Business is slow, the white prostitutes are still part of her clientele. She's an intelligent English born daughter of a Jamaican immigrant. We talk about it all, the shit about immigration, the black boys getting locked up, baby madness, her biracial grandson, my biracial son, her two dead sons. I need to get my hair done more often she says. I want her to shave off the sides, maybe the whole head, I want to wear it shorter, she won't do it, you still have to look like a woman she says. She wants to know about my work again, she feels she can be a social worker she says, I know all about it, the Children's Aid, all of it. I tell her she would be brilliant. I pay her and leave her broom in hand, balancing it all on her head.

I weave back into my space, through the pretty uptown, back to our suburban rented space. There he is, my beautiful boy. Your hair looks good, doesn't mommy's hair look good? I smile. How was your day. . . start the evening routine, restlessly content.

In 1994, I was ten years old and the Motherland was screaming out as tens and thousands of her sons and daughters were slain in the Rwandan genocide. Her majestic waters carried and cradled some of them, as if trying to draw them back to her womb. My family had gotten our first small television set the previous year. I remember the images of fisherman on the banks of Lake Victoria, arranging the bodies washed ashore for burial.

I also remember images of mass crowds on dusty roads, refugees, fleeing to the Congo. There were the women, so much like the dark skinned Kisumu market women that we watched from our bus window, but there wasn't bustle or the smell of fruit; just a slow steady progression on my television screen. I sat there, understanding enough but not all, and wondering still how it was that they could carry their mzigo on their heads.

So I went to the Justice Dinner and was rather surprised by all the biblical references made by the keynote speaker. It is more typical in my field to appeal to Alinsky, Dominelli, or other kinds of anti-oppressive thinkers. But as well as integrating insights from Islam and Aboriginal spirituality, John Calhoun seemed to feel that the prophet Isaiah had something to say about public policy.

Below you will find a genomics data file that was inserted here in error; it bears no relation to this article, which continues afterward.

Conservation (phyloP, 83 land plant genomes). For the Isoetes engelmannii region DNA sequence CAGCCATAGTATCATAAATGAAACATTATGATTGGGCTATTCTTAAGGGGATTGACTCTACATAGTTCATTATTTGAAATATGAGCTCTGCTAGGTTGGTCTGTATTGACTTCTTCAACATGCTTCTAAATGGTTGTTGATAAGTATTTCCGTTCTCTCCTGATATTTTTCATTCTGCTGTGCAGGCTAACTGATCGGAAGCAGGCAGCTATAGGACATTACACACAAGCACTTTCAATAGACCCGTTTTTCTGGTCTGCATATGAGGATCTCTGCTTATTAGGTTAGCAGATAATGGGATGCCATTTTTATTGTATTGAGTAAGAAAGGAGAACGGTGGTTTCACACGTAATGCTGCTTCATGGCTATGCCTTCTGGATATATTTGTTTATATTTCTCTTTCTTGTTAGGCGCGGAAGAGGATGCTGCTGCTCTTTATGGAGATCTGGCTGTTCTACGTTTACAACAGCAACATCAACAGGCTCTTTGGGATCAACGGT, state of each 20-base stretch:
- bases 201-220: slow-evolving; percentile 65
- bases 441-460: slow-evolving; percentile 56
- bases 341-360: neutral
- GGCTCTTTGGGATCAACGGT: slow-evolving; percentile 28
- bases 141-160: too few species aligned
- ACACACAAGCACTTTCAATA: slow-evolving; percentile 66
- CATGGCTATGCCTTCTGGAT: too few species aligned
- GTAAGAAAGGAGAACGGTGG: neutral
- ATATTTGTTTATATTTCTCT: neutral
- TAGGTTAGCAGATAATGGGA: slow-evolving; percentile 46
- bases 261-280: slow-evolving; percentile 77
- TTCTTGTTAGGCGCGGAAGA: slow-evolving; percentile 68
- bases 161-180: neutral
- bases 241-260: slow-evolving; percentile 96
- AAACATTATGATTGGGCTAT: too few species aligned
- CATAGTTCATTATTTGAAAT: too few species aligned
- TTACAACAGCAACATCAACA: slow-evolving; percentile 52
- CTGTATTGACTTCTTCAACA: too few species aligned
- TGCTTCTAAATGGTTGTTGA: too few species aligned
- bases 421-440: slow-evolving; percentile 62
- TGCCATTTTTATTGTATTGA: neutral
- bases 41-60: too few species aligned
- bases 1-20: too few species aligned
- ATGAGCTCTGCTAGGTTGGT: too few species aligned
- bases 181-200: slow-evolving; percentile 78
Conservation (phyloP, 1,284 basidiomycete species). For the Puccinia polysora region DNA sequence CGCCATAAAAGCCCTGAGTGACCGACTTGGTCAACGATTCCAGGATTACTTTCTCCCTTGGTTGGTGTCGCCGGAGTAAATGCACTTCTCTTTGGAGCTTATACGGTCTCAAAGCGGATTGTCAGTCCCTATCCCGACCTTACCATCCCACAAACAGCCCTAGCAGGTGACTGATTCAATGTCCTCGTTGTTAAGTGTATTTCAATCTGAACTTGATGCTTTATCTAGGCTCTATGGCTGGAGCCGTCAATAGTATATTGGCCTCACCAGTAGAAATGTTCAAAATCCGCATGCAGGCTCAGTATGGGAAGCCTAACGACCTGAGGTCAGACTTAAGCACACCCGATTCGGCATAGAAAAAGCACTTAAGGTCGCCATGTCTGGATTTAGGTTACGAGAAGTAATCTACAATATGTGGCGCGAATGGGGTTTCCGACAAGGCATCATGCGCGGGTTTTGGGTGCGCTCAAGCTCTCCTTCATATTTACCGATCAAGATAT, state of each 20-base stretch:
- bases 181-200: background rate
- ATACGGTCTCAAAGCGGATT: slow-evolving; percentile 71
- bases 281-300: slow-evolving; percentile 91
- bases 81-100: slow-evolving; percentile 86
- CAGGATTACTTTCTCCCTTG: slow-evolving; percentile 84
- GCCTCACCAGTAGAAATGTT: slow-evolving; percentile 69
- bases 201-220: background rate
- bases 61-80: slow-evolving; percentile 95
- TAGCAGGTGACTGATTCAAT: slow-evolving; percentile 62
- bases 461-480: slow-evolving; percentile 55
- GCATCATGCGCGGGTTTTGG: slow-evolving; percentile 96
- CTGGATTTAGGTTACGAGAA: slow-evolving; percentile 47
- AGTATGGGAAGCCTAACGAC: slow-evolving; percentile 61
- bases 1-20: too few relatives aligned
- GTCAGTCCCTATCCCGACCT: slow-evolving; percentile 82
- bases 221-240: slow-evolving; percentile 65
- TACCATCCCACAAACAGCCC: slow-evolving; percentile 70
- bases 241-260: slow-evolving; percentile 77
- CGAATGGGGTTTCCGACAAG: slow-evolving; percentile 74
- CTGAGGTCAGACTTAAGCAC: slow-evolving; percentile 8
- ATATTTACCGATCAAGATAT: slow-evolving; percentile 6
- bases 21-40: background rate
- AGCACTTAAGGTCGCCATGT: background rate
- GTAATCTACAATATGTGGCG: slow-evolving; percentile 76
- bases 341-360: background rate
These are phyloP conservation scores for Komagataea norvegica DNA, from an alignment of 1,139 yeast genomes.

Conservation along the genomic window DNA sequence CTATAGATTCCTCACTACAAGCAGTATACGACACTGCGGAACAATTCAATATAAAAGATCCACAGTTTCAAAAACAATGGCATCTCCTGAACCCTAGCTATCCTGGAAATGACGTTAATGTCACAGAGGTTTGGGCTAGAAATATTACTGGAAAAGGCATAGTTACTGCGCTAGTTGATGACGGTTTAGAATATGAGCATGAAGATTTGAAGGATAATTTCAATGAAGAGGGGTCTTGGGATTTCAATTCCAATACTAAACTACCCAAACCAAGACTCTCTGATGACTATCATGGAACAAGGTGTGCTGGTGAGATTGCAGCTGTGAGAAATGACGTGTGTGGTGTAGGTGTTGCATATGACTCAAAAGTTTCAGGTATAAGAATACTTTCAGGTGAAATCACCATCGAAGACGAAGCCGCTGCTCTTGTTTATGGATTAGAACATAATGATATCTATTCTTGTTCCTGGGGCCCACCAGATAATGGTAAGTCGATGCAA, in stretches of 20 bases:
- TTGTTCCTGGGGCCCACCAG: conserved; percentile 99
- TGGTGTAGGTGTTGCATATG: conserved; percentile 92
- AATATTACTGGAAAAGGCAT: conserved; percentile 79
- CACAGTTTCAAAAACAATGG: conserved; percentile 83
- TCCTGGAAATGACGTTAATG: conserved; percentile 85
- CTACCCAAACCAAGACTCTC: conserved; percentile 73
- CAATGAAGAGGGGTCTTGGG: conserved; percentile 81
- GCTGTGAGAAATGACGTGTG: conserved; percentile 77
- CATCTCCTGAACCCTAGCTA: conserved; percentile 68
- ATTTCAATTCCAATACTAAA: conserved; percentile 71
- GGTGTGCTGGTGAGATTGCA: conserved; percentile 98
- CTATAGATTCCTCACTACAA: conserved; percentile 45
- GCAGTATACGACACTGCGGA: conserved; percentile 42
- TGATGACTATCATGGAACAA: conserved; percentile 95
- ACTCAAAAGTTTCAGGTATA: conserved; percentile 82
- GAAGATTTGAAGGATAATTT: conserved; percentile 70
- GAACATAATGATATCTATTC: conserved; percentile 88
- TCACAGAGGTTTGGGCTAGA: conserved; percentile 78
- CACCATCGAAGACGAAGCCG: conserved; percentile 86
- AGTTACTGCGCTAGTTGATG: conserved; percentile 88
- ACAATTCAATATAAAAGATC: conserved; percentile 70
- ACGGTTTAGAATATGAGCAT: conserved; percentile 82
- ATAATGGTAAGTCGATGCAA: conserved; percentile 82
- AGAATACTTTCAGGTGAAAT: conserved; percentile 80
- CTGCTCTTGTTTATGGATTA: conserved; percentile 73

Calhoun says pain is valuable, don't waist your pain he says. Sitting there I feel I have to agree, It is valuable, not to be hidden, but to be announced and raised high, to be shared, to be carried like a crown, maybe thorny crown, a mzigo, balanced on your head. And then he reads from the book of Isaiah, he reads it like poetry:

Is this the kind of fasting I have chosen?

He stops. He looks at the crowd of socialist types, feminists, LGBTQ rights advocates. "By fasting Isaiah is talking about religious stuff" he explains.

Only a day for a man to humble himself?
Is it only for bowing one's head like a read and lying on sackloth and ashes?
Is that what you call a fast, a day acceptable to the Lord?

Is this not the kind of fasting I have chosen:
To loose the chains of injustice,
To untie the cords of the yoke,
To set the oppressed free and break every yoke.

Is it not to share your food with the hungry,
And to provide the poor wanderer with shelter.
When you see the naked, to clothe him,
And not to turn away from your own flesh and blood.

Then your light will break forth like the dawn,

He stops again "You see, he is talking about your light" He points at the crowd, the very likely non-religious crowd. He points at the wounded healers. He points at me. "The prophet is talking about your light" He repeats.

Then your light will break forth like the dawn,
And your healing will quickly appear.


  1. Fan, I think this is my favorite piece of art yet that you've shared. Rich colour and potent with memory.

    I can't believe you write about the Isaiah justice chapter! My students and I have just recently discussed it; it has been a part of my heart for a long time.

    You need to read up on the Belhar confession (it's history and the actual confession itself). Have you heard of it? It's a confession that is currently under discussion right now in the CRC about the possibility of it being added to our doctrine. It's birthed out of apartheid in South Africa and is a cry for peace and justice. I think you'd very much appreciate it.
    A little taste:
    "the church must witness against and strive against any form of injustice, so that justice may roll down like waters, and righteousness like an ever-flowing stream"
    "in following Christ the church must witness against all the powerful and privileged who selfishly seek their own interests and thus control and harm others"


  2. Miss Candice!
    Thanks for the feedback :)

    Also thanks for sharing that excerpt from the Belhar confession, very powerful! I want to learn more about that whole initiative and will definitely look further into it.

    The Reformed Church in S.A had a complicated and disturbing relationship with Apartheid polices, it looks like from that there has been some birthing of a kind of social justice consciousness that is very cool to see. Let's hope that it takes root and grows out into other worship traditions and that as a Church we can take our seat on the global table of anti-oppressive policy making.